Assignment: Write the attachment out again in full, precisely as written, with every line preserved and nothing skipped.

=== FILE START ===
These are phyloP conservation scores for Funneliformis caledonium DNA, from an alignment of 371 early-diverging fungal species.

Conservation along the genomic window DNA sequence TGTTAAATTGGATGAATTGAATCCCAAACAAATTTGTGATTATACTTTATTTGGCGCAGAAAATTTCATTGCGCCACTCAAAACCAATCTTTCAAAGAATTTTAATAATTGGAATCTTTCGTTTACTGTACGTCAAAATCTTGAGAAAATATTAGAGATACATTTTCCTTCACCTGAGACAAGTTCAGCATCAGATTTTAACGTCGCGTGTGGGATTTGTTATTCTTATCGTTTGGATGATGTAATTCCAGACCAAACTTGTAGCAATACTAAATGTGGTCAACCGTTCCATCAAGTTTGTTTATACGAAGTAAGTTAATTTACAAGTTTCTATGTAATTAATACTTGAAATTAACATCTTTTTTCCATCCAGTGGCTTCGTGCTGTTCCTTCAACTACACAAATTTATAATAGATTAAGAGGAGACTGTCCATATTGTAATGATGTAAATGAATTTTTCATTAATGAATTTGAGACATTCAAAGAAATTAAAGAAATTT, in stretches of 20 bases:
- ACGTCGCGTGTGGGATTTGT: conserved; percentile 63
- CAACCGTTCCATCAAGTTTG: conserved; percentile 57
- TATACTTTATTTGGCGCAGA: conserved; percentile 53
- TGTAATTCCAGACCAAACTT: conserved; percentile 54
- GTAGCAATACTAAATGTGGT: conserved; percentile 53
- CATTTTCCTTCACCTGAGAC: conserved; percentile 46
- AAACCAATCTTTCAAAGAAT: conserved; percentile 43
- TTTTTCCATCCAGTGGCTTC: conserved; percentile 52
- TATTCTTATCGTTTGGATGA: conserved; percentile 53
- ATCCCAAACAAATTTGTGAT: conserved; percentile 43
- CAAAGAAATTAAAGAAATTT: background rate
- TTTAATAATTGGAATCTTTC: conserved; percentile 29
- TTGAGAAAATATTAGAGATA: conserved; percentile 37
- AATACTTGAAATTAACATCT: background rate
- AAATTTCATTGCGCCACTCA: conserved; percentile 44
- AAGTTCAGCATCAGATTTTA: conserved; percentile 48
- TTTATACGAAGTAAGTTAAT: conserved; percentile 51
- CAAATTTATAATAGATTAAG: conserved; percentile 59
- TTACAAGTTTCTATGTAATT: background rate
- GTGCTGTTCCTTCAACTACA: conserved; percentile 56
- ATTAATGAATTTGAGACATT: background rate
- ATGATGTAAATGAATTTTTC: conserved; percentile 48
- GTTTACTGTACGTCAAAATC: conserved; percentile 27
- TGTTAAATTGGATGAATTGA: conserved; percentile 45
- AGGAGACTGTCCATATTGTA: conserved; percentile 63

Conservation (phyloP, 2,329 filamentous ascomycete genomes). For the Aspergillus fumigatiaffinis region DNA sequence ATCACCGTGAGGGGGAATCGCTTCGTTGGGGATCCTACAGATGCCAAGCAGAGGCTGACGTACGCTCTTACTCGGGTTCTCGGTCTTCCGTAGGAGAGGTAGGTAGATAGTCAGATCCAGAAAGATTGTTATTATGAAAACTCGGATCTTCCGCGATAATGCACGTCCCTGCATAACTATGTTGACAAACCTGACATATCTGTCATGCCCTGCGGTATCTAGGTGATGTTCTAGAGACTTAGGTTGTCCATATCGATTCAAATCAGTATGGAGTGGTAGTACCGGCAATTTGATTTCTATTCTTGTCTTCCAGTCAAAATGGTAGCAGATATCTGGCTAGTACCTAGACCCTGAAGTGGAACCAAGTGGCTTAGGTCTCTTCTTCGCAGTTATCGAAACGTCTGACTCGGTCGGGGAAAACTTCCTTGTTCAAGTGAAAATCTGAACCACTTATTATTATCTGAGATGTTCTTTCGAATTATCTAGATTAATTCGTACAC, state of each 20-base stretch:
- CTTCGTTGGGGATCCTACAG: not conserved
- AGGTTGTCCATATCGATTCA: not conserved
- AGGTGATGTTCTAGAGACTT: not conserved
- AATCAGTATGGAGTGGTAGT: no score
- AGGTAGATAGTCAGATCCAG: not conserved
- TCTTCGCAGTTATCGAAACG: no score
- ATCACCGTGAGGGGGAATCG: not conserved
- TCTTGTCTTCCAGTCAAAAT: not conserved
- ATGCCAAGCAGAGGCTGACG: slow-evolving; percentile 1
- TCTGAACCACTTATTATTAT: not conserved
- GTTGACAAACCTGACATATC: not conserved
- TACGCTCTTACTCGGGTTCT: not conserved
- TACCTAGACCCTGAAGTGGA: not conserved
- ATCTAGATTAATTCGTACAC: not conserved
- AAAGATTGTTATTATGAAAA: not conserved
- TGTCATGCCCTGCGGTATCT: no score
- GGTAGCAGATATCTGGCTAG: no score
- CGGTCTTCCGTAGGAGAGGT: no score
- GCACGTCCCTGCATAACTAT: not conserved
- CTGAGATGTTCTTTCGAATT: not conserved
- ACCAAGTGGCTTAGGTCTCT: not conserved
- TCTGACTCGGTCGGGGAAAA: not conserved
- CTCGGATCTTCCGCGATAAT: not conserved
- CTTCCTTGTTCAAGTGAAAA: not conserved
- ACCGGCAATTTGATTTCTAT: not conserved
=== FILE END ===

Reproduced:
These are phyloP conservation scores for Funneliformis caledonium DNA, from an alignment of 371 early-diverging fungal species.

Conservation along the genomic window DNA sequence TGTTAAATTGGATGAATTGAATCCCAAACAAATTTGTGATTATACTTTATTTGGCGCAGAAAATTTCATTGCGCCACTCAAAACCAATCTTTCAAAGAATTTTAATAATTGGAATCTTTCGTTTACTGTACGTCAAAATCTTGAGAAAATATTAGAGATACATTTTCCTTCACCTGAGACAAGTTCAGCATCAGATTTTAACGTCGCGTGTGGGATTTGTTATTCTTATCGTTTGGATGATGTAATTCCAGACCAAACTTGTAGCAATACTAAATGTGGTCAACCGTTCCATCAAGTTTGTTTATACGAAGTAAGTTAATTTACAAGTTTCTATGTAATTAATACTTGAAATTAACATCTTTTTTCCATCCAGTGGCTTCGTGCTGTTCCTTCAACTACACAAATTTATAATAGATTAAGAGGAGACTGTCCATATTGTAATGATGTAAATGAATTTTTCATTAATGAATTTGAGACATTCAAAGAAATTAAAGAAATTT, in stretches of 20 bases:
- ACGTCGCGTGTGGGATTTGT: conserved; percentile 63
- CAACCGTTCCATCAAGTTTG: conserved; percentile 57
- TATACTTTATTTGGCGCAGA: conserved; percentile 53
- TGTAATTCCAGACCAAACTT: conserved; percentile 54
- GTAGCAATACTAAATGTGGT: conserved; percentile 53
- CATTTTCCTTCACCTGAGAC: conserved; percentile 46
- AAACCAATCTTTCAAAGAAT: conserved; percentile 43
- TTTTTCCATCCAGTGGCTTC: conserved; percentile 52
- TATTCTTATCGTTTGGATGA: conserved; percentile 53
- ATCCCAAACAAATTTGTGAT: conserved; percentile 43
- CAAAGAAATTAAAGAAATTT: background rate
- TTTAATAATTGGAATCTTTC: conserved; percentile 29
- TTGAGAAAATATTAGAGATA: conserved; percentile 37
- AATACTTGAAATTAACATCT: background rate
- AAATTTCATTGCGCCACTCA: conserved; percentile 44
- AAGTTCAGCATCAGATTTTA: conserved; percentile 48
- TTTATACGAAGTAAGTTAAT: conserved; percentile 51
- CAAATTTATAATAGATTAAG: conserved; percentile 59
- TTACAAGTTTCTATGTAATT: background rate
- GTGCTGTTCCTTCAACTACA: conserved; percentile 56
- ATTAATGAATTTGAGACATT: background rate
- ATGATGTAAATGAATTTTTC: conserved; percentile 48
- GTTTACTGTACGTCAAAATC: conserved; percentile 27
- TGTTAAATTGGATGAATTGA: conserved; percentile 45
- AGGAGACTGTCCATATTGTA: conserved; percentile 63

Conservation (phyloP, 2,329 filamentous ascomycete genomes). For the Aspergillus fumigatiaffinis region DNA sequence ATCACCGTGAGGGGGAATCGCTTCGTTGGGGATCCTACAGATGCCAAGCAGAGGCTGACGTACGCTCTTACTCGGGTTCTCGGTCTTCCGTAGGAGAGGTAGGTAGATAGTCAGATCCAGAAAGATTGTTATTATGAAAACTCGGATCTTCCGCGATAATGCACGTCCCTGCATAACTATGTTGACAAACCTGACATATCTGTCATGCCCTGCGGTATCTAGGTGATGTTCTAGAGACTTAGGTTGTCCATATCGATTCAAATCAGTATGGAGTGGTAGTACCGGCAATTTGATTTCTATTCTTGTCTTCCAGTCAAAATGGTAGCAGATATCTGGCTAGTACCTAGACCCTGAAGTGGAACCAAGTGGCTTAGGTCTCTTCTTCGCAGTTATCGAAACGTCTGACTCGGTCGGGGAAAACTTCCTTGTTCAAGTGAAAATCTGAACCACTTATTATTATCTGAGATGTTCTTTCGAATTATCTAGATTAATTCGTACAC, state of each 20-base stretch:
- CTTCGTTGGGGATCCTACAG: not conserved
- AGGTTGTCCATATCGATTCA: not conserved
- AGGTGATGTTCTAGAGACTT: not conserved
- AATCAGTATGGAGTGGTAGT: no score
- AGGTAGATAGTCAGATCCAG: not conserved
- TCTTCGCAGTTATCGAAACG: no score
- ATCACCGTGAGGGGGAATCG: not conserved
- TCTTGTCTTCCAGTCAAAAT: not conserved
- ATGCCAAGCAGAGGCTGACG: slow-evolving; percentile 1
- TCTGAACCACTTATTATTAT: not conserved
- GTTGACAAACCTGACATATC: not conserved
- TACGCTCTTACTCGGGTTCT: not conserved
- TACCTAGACCCTGAAGTGGA: not conserved
- ATCTAGATTAATTCGTACAC: not conserved
- AAAGATTGTTATTATGAAAA: not conserved
- TGTCATGCCCTGCGGTATCT: no score
- GGTAGCAGATATCTGGCTAG: no score
- CGGTCTTCCGTAGGAGAGGT: no score
- GCACGTCCCTGCATAACTAT: not conserved
- CTGAGATGTTCTTTCGAATT: not conserved
- ACCAAGTGGCTTAGGTCTCT: not conserved
- TCTGACTCGGTCGGGGAAAA: not conserved
- CTCGGATCTTCCGCGATAAT: not conserved
- CTTCCTTGTTCAAGTGAAAA: not conserved
- ACCGGCAATTTGATTTCTAT: not conserved